Jan Werner was born in Germany. In the late 90s, he emigrated to Lienz in East Tyrol to learn the carpentry trade. Afterwards, he moved to Styria, where he finished his architectural studies at the Technical University of Graz within a very short time and decided to enroll in the PhD programme for Technical Sciences. In 2016, he finished his dissertation “Permanently flexible spatial configurations as an evaluation tool for building sustainability.” Jan Werner has been teaching at the FH Joanneum in Graz since 2011 and has worked as a lecturer there for three years. He teaches in the degree programmes architecture as well as construction planning and construction industry. A man who can clearly be described as a jack of all trades and a progressive lateral thinker. The architect gave us insights into aspects of his personal design processes based on his teaching and research activities. Building on conversations about the detached house in Dölsach near Lienz, which was included in PREFARENZEN 2019, we also spoke with him about the principles of sustainability and ecology.
SUSTAINABILITY ALREADY IN THE DESIGN PROCESS
For Werner, these principles are already important in the design phase and when choosing materials. “For me, including sustainability in the design phase is a basic prerequisite for every planning project,” as the architect told us. Sustainability is deeply anchored in his way of thinking and therefore natural. An individual energy concept was realised in the case of the detached house: It faces south and was cladded with PREFA FX.12 roof and façade panels in P.10 light grey, so the PV system the owner expressly desired can optimally capture the sunlight. In addition, there is a “hidden” sheeting of the heat pump by the garage. Werner said: “Generally speaking, the construction cover is exposed to a relatively heterogeneous environment here. It must ensure that the climate in the interior is as constant as possible over the course of the year. In other words, it guarantees the user’s well-being on a physical level. The interior construction, by contrast, is there to support the user in his everyday life. This suggests that the interior structure of a building has completely different requirements than the exterior covering structure because it is user-oriented and not weather-dependent.” The building shell is “the intermediary between the conditioned internal configuration and the external world. And it should also last for a long time, for each renovation and revision of the façade or the roof also costs energy, which can have a negative effect on a building’s sustainability balance.” Therefore, he realised a back-ventilated curtain wall PREFA FX.12 façade for House K. to geometrically pay tribute to the Dolomites that throne across from the house and to ensure that the family has a perfect room climate throughout the entire year.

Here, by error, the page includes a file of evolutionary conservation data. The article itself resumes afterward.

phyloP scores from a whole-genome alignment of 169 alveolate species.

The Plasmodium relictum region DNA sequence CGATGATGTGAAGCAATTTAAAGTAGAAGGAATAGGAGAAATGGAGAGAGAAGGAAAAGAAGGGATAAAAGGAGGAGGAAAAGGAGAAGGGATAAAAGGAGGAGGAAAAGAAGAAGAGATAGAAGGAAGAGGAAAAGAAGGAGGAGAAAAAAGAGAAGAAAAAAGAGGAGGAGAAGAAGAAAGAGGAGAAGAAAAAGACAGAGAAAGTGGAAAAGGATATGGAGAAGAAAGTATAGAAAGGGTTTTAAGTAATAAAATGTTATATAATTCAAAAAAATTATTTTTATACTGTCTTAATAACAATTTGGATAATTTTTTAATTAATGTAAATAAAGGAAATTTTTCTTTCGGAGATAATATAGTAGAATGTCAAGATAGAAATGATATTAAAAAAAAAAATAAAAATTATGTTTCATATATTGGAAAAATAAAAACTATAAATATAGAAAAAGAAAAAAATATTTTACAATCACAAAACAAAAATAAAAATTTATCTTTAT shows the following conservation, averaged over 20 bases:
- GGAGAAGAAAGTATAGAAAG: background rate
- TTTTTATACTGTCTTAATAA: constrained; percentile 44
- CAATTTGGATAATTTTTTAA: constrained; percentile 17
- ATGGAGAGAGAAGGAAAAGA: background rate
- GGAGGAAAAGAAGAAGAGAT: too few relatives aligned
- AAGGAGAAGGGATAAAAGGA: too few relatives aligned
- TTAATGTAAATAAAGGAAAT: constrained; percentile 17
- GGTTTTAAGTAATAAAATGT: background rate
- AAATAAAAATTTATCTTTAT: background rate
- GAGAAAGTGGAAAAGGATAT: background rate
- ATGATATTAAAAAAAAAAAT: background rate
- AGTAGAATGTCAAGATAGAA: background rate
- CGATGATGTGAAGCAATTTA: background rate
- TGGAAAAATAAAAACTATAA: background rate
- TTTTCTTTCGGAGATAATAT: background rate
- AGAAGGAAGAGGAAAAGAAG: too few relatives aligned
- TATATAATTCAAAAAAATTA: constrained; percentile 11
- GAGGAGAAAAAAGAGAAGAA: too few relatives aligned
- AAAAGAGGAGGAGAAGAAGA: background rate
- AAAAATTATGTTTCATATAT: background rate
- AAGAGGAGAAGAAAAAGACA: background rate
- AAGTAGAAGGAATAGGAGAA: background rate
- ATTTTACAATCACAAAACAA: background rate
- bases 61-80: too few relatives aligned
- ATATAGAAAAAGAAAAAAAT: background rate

The question came up to what extent his career has influenced his opinion on certain characteristics of building materials and how they are used in an architectural context. After a short pause, Werner replied: “My training as a carpenter created something I find difficult to put into words … because I can’t really say that it caused me to think a certain way or bestowed me with knowledge. But it strongly influenced me. Working with wood as one of the most complex and difficult building materials is certainly something I cannot leave out in my thought processes when designing and planning.”
When asked whether nature and its laws also influence his work process, Werner answered that trying to copy nature is clearly impossible: “Nature will always be better than us. It is a very strong source of inspiration for me because it always adapts to places or situations with ease. That’s impressive. Technically, we’ve been trying to emulate this ability in artificially constructed buildings since the beginning of architectural history. From a personal perspective, nature is a great source of strength. Today, there are many parallel influences that are constantly present – beginning with smartphones, the internet and the numerous communication channels we use every day. After all, designing as an architect means that you have to fully engage in a project. In this context, nature is a central place you can retreat to … to collect impressions without being overwhelmed. For that reason, it has always been a place of retreat for me that I personally find more often in the country than in an urban environment. I certainly appreciate the latter – but only if I know that my stay is temporary and I can return to my place of retreat, my home.”
Nature will always be better than us. It is a very strong source of inspiration for me because it always adapts to places or situations with ease.
- Interview & Text: Marlon T.L. Fink
- Photos: Croce und WIR